Weather

California’s Sierra Nevada snowpack measured in at 173 percent of average last week. According to the California Department of Water Resources, runoff from the overall Sierra snowpack is at its highest level since 1995. In a year when snowfall is plentiful, runoff can provide up to a third of the state’s water. Gov. Jerry Brown will wait to decide on lifting a drought-related emergency declaration until the spring, when the rain and snow season winds down, state officials said. But the snowpack indicates that California’s long-standing drought might finally be over.

Residents south of the Mason-Dixon Line began seeing flowers bloom in their gardens and other plants beginning to grow – in January. This year, the Spring Leaf Index is being reached in the southern U.S. weeks ahead of schedule, as a result of recent warmth in these regions, reports weather.com. Some parts of Mississippi, Alabama and Georgia are already nearly three weeks ahead of schedule. Temperatures climbed to 20 to 25 degrees above average in the southern Plains and lower Mississippi Valley on Monday.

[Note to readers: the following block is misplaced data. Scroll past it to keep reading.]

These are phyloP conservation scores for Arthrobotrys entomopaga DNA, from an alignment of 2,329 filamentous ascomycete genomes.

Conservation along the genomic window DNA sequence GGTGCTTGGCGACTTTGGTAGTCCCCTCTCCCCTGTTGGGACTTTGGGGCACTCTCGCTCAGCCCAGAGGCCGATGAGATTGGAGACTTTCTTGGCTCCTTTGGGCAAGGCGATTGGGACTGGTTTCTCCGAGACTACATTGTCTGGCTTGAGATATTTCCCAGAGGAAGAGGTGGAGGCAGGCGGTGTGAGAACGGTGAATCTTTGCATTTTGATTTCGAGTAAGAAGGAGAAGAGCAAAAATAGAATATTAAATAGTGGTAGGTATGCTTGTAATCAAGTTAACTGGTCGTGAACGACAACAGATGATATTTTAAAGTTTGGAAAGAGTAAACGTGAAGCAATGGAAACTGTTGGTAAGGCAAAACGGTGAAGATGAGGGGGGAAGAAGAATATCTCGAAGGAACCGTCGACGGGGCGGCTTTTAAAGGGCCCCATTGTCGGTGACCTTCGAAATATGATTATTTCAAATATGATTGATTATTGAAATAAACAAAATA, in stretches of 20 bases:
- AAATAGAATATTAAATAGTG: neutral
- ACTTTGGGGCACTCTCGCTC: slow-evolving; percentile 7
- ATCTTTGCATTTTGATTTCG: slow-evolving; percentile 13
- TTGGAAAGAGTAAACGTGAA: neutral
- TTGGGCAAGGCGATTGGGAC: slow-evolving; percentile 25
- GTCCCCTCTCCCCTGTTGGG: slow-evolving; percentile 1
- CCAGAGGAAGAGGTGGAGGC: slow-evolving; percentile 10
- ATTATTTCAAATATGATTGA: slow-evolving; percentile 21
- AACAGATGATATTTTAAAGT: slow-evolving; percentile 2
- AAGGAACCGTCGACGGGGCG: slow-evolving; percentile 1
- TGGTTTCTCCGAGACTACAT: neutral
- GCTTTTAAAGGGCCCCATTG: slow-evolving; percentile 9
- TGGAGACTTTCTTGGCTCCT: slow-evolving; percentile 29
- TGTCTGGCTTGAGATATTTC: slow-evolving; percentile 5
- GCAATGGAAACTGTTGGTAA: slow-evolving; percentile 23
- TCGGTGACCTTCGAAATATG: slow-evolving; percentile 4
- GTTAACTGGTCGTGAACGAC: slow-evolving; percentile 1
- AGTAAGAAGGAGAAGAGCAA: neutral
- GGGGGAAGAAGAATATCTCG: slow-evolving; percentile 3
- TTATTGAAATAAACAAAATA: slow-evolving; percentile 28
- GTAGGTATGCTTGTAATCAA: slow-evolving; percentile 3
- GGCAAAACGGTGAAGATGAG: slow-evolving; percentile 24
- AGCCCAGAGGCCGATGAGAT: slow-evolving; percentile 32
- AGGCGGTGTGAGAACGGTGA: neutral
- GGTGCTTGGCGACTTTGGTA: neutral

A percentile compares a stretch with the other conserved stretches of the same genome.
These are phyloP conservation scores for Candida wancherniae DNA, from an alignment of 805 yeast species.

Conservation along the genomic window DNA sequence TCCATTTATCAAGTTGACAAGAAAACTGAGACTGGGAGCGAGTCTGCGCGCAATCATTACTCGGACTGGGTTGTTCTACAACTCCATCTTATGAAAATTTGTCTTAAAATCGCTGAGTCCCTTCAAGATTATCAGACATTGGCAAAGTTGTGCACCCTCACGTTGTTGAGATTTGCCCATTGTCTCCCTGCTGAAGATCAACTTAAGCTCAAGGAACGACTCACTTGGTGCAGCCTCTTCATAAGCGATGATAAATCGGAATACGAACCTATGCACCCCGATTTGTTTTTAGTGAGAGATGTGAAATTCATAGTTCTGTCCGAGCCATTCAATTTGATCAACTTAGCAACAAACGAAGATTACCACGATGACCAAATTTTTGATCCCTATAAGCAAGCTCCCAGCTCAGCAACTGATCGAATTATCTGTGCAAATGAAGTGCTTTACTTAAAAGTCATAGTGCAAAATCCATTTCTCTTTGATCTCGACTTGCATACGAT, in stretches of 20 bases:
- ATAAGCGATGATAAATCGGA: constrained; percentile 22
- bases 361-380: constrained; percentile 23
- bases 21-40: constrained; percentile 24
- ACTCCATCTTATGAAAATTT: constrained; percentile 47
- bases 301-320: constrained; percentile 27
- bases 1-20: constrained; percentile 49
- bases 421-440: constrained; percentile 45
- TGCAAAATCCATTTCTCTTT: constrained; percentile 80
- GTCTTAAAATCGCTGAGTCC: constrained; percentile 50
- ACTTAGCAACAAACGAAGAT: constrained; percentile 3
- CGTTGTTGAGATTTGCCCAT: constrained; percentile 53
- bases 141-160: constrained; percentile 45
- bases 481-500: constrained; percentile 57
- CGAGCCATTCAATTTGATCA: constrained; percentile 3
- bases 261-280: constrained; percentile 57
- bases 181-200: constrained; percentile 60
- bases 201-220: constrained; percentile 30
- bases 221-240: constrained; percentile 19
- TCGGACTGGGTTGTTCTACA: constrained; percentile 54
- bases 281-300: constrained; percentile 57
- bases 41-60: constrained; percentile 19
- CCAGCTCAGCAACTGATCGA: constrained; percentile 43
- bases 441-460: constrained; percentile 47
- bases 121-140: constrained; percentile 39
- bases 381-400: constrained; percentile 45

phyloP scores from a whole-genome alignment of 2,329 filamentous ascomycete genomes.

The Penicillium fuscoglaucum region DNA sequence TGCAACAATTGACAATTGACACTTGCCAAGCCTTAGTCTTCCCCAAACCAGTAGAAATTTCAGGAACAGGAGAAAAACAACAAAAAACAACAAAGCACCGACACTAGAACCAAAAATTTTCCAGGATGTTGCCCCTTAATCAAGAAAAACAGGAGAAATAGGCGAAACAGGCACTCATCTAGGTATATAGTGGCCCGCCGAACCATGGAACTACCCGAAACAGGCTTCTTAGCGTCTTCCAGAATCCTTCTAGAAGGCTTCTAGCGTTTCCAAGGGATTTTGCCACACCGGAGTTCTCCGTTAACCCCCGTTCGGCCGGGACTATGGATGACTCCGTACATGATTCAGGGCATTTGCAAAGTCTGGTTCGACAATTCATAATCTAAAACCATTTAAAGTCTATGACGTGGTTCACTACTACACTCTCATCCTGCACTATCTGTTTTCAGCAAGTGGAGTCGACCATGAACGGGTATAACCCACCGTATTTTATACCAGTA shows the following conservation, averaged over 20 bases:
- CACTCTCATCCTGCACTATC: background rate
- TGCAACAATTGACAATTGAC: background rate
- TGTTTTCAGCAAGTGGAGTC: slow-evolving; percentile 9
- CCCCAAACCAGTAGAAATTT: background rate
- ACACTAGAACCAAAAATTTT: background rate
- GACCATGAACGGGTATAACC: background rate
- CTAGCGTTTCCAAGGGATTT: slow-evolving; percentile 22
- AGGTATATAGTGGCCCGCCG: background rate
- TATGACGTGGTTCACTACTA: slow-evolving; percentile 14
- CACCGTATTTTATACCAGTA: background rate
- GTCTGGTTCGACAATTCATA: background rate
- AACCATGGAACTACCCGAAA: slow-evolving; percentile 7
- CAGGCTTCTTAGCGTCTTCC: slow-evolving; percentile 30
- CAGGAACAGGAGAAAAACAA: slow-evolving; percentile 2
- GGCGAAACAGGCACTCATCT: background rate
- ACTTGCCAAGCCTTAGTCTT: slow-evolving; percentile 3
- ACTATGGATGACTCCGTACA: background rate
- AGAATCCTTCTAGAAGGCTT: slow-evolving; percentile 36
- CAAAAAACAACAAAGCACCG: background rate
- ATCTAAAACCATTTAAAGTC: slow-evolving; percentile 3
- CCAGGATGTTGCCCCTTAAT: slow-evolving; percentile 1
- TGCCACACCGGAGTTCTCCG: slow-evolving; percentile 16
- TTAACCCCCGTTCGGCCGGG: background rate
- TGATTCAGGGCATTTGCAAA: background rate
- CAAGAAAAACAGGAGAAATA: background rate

At least 119 people have died in avalanches along the Afghan-Pakistani border triggered by heavy snowfall, officials said Monday. Those figures were expected to rise as rescue teams made their way through snow-blocked roads to afflicted areas. A least 89 people have been injured and 190 homes destroyed by avalanches in multiple provinces. Most of the fatalities come from Nuristan province, near the Pakistani border, where two villages were buried in snow.